How to use the .NET URL Rewriter and Reverse Proxy to run WordPress on IIS

First off I would like to say that many of my readers are very intelligent, they picked up on a one line sentence in my last post about my new design and Coder Journal switching from Linux to Windows.

I also moved hosts from GoDaddy’s shared Linux hosting. To GoDaddy’s virtual dedicated hosting on Windows. This proved difficult since URL Rewriting isn’t currently built in to IIS 6.0 like it is in Apache. I will talk a little about this setup in a later post.

Switching from Linux to Windows wasn't the part that really intrigued many of them, it happens every day so why would it? It was the fact that I was able to get the same level of URL Rewriting out of IIS 6.0 as I was out of Apache's mod_rewrite and still be able to make WordPress look and function like it was running on Apache.

So to get started I just want to say, while I know there are other solutions out there to get WordPress hosted on IIS with the exact same outcome as what I am going to present below. I did this for the following reasons:

  1. I am a .NET guy and I love developing software that is popular on other platforms on .NET just to see if it can be done.
  2. I also believe in Eating One's Own Dog Food, and the URL Rewriter and Reverse Proxy that I am presenting below, and that is used in Coder Journal, is my own creation.

What This Post Covers

This post is meant to provide an insight in to a technology, Reverse Proxy, that many developers are unaware of and it will be demonstrated through the eyes of my blog and how it works in regards to WordPress/IIS 6.0. Some of the basics will be covered such as the working of a URL Rewriter and Reverse Proxy. This post will not cover how to code a URL Rewriter or Reverse Proxy in C#. The reader should also have a basic understanding of how RegEx, HTTP, and URL Rewriters.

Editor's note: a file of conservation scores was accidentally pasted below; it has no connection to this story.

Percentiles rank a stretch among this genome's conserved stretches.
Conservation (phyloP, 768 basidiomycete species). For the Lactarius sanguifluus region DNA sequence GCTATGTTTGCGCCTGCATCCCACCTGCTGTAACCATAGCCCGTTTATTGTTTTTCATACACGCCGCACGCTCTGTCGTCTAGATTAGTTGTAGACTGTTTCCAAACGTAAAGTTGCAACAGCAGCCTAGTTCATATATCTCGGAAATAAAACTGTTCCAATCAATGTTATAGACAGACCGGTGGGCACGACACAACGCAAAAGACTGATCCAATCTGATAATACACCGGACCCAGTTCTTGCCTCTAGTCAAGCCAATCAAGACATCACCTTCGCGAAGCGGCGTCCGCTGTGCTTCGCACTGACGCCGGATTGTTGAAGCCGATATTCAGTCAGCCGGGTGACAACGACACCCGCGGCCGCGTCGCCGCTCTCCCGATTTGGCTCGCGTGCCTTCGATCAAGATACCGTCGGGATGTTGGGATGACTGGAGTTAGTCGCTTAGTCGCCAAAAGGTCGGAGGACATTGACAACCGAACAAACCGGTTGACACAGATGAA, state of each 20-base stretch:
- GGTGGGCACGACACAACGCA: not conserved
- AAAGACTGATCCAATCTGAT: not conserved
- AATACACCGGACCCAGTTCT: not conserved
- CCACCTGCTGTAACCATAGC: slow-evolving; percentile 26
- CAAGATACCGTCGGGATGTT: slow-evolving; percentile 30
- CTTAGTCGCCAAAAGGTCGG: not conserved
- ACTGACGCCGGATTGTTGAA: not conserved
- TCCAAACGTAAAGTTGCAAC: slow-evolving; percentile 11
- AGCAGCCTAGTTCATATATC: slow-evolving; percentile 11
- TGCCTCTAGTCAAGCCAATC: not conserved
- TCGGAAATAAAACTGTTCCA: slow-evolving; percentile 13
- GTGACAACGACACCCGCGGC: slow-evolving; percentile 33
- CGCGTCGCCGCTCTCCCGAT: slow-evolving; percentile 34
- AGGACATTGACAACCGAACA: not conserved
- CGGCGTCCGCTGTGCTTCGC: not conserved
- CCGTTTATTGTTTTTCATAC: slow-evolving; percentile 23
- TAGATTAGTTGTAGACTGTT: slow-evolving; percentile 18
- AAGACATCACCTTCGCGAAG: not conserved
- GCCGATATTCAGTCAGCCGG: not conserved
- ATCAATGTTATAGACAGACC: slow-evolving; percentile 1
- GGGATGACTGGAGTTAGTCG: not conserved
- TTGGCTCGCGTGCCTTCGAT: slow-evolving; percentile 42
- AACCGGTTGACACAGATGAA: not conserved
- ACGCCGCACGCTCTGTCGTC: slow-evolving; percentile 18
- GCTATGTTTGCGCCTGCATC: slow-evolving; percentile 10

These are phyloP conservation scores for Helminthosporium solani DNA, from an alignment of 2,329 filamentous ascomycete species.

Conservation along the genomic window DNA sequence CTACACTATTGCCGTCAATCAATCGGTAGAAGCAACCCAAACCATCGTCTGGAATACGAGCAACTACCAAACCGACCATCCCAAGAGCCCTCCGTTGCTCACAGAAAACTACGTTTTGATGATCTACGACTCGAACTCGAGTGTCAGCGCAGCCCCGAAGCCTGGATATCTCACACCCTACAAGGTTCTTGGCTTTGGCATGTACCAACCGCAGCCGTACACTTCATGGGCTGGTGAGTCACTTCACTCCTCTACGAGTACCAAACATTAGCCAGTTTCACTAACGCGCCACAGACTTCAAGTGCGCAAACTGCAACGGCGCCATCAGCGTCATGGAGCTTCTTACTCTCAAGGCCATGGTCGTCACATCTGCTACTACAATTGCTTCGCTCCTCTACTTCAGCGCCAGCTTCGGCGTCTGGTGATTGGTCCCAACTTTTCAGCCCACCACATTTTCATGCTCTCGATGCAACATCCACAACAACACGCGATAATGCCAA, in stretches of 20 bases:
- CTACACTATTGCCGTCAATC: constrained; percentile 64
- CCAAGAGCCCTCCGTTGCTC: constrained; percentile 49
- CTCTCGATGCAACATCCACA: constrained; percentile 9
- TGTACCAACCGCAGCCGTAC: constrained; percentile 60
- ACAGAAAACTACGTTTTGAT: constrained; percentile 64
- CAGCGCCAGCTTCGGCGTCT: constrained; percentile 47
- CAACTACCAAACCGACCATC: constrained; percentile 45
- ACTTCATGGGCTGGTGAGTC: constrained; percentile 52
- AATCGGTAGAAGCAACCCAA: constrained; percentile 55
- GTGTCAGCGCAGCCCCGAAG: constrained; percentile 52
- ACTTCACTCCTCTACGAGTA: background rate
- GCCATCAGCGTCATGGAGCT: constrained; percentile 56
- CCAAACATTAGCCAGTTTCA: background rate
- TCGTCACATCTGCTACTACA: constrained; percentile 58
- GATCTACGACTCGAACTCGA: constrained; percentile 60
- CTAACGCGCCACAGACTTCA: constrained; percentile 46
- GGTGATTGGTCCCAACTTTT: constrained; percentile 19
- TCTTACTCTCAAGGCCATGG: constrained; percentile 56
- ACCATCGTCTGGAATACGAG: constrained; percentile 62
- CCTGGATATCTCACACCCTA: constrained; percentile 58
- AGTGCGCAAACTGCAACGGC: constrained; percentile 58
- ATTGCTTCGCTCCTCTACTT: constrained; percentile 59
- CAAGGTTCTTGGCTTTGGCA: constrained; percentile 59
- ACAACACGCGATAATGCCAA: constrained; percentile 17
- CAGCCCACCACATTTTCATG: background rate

The Problem

On IIS 6.0, and previous versions, due to a lack of any standardized URL Rewriting process built in, so developers have to take nice visitor and SEO friendly URL's like this:

http://www.coderjournal.com/2008/02/10/sample-post/

And make IIS 6.0 compatible ugly URL's, which may or may not be SEO friendly, and neither URL is as visitor friendly as the one above.

http://www.coderjournal.com/?p=123
http://www.coderjournal.com/index.php/2008/02/10/sample-post/

My Solution Used On Coder Journal

The solution I choose was influenced by a number of factors, a couple that will change for the better when IIS 7.0 is released. The factors are:

  • I need to run PHP for WordPress.
  • I need to run FastCGI for IIS 6.0 to get the best performance out of PHP.
  • .NET and PHP run separate from each other, so I cannot use a .NET URL Rewriter to control which PHP file is chosen to run. (This changes in IIS 7.0 with Integrated Pipelines)
  • I need to pass all requests to www.coderjournal.com through .NET, which has a performance loss for rendering static files such as image, and text files. (This changes in IIS 7.0 with Integrated Pipelines)
  • I need to keep the URL's friendly for visitors and SEO.

So because of what I listed above I needed to create two web servers to host www.coderjournal.com, which I will talk about later on in this article. One of the servers is the public interface to www.coderjournal.com, which I will call frontend, and the other is the Backend WordPress web server, which I will call backend that only handles standard WordPress with the ugly URL's listed above, this one is not public. The picture will demonstrate the structure better than I can explain.